National Security Archive has an update on DOJ’s efforts to limit FOIA in the guise of transparency (or, potentially, simply admit what they’ve been doing for some time). It describes some of the other crummy things DOJ is trying to do (including describing online news as not-news).
One of those is to introduce a loophole allowing DOJ to destroy records.
The Department of Justice’s regulations also include a provision to allow the destruction of records. While the law currently states that “Records will not be disposed of while they are the subject of a pending request, appeal, or lawsuit under the FOIA,” the Department of Justice wants to change the wording of this regulation to “Records that are identified as responsive to a request will not be disposed of or destroyed while they are the subject of a pending request, appeal, or lawsuit under the FOIA.” This narrows the scope of an agency’s obligation to preserve records and grants it the authority to destroy records that are the subject of a pending request but not “identified as responsive to a request,” which only the agency would be responsible for determining. This proposal runs counter to the intent of the FOIA and would allow agencies to place records that may have been improperly withheld beyond judicial review. [emphasis original]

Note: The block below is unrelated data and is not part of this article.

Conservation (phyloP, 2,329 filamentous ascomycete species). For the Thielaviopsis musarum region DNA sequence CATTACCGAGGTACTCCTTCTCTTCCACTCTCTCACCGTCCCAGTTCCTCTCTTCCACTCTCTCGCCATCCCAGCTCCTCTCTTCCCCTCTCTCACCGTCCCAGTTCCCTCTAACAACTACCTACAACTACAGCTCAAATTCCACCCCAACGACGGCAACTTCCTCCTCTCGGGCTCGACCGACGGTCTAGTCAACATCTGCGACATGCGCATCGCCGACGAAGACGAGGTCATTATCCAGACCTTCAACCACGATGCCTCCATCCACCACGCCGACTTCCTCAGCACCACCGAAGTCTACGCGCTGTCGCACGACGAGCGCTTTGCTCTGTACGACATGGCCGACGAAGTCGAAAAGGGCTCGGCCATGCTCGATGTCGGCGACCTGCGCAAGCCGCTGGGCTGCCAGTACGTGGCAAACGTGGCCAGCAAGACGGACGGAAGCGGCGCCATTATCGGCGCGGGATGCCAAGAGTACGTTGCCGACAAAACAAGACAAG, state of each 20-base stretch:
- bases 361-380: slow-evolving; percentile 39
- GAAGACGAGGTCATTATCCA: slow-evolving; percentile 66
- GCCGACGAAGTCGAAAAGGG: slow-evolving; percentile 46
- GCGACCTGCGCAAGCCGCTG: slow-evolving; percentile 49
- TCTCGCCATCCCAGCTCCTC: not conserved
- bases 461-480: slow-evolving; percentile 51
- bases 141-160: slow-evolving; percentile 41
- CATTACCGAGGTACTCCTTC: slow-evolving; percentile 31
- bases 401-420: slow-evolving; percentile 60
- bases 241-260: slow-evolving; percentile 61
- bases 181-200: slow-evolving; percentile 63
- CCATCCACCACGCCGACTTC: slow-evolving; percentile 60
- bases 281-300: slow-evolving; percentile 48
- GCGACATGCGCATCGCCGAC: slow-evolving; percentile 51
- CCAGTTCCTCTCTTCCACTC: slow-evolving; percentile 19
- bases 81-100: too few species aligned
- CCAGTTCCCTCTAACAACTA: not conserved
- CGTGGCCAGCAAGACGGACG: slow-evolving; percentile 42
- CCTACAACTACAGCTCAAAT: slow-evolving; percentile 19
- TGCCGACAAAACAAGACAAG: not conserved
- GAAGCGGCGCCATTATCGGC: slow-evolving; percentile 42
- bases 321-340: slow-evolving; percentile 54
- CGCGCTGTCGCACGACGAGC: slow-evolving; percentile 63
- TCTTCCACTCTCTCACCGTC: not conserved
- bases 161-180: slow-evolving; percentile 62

Hmm. Back when we consulted Ed Meese on how to handle FOIAs of stuff like ongoing investigations, informants, and that old grab bag of classified intelligence, here’s how he said DOJ would respond:
Where an exclusion is employed, the agency is legally empowered to “treat” the excluded records as not subject to the FOIA at all. Accordingly, a requester can properly be advised in such a situation that “there exist no records responsive to your FOIA request.” Such phrasing — as opposed to any more detailed statement that, for example, any records specified in a particular request “could not be located” — most rationally and fairly implements an exclusion’s effect.
In other words, material that falls under these exclusions are “not subject to the FOIA at all.”
Now put these two together: If something falls under an exclusion, it is deemed not-responsive to a request. And DOJ now says it is allowed to destroy records so long as they are not responsive to a request. Ergo, DOJ is now saying that if you request information about an investigation into yourself (or an informant or a broad range of classified intelligence information), they can first lie and say they don’t have those records, and the quickly destroy them, in case a judge deems them responsive after all.